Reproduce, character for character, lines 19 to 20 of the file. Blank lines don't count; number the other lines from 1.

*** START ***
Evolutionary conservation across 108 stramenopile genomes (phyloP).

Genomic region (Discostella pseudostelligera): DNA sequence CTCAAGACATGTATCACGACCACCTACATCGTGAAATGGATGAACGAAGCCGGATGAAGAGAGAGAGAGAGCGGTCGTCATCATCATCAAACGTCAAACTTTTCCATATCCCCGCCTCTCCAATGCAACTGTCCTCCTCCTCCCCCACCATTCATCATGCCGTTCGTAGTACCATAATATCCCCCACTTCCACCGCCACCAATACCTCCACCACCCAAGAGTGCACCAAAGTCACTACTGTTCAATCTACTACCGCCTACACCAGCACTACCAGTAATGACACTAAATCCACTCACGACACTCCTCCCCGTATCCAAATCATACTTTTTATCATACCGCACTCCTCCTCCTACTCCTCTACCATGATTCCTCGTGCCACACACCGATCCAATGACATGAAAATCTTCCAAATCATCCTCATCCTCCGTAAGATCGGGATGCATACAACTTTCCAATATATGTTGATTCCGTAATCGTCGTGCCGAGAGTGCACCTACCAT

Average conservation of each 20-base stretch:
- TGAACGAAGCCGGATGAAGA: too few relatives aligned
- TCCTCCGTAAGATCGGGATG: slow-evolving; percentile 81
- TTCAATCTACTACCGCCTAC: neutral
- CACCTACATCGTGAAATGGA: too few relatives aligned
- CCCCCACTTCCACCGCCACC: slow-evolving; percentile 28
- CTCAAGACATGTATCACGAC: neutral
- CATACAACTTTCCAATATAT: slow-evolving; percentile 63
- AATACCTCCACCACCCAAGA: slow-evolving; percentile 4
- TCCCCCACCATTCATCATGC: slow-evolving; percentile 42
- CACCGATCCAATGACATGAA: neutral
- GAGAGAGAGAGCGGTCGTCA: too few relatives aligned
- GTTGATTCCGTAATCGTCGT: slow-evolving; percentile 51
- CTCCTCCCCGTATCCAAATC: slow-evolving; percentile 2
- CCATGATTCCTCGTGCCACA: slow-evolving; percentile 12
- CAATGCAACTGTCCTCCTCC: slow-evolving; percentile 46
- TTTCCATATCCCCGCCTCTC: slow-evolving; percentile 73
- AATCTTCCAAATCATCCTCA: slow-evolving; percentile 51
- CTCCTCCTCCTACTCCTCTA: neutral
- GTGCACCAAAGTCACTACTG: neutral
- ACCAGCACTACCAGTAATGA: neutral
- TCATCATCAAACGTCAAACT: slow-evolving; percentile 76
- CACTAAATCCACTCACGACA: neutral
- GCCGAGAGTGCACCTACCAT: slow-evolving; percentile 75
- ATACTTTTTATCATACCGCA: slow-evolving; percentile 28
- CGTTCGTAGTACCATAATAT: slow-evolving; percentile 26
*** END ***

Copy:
- TTTCCATATCCCCGCCTCTC: slow-evolving; percentile 73
- AATCTTCCAAATCATCCTCA: slow-evolving; percentile 51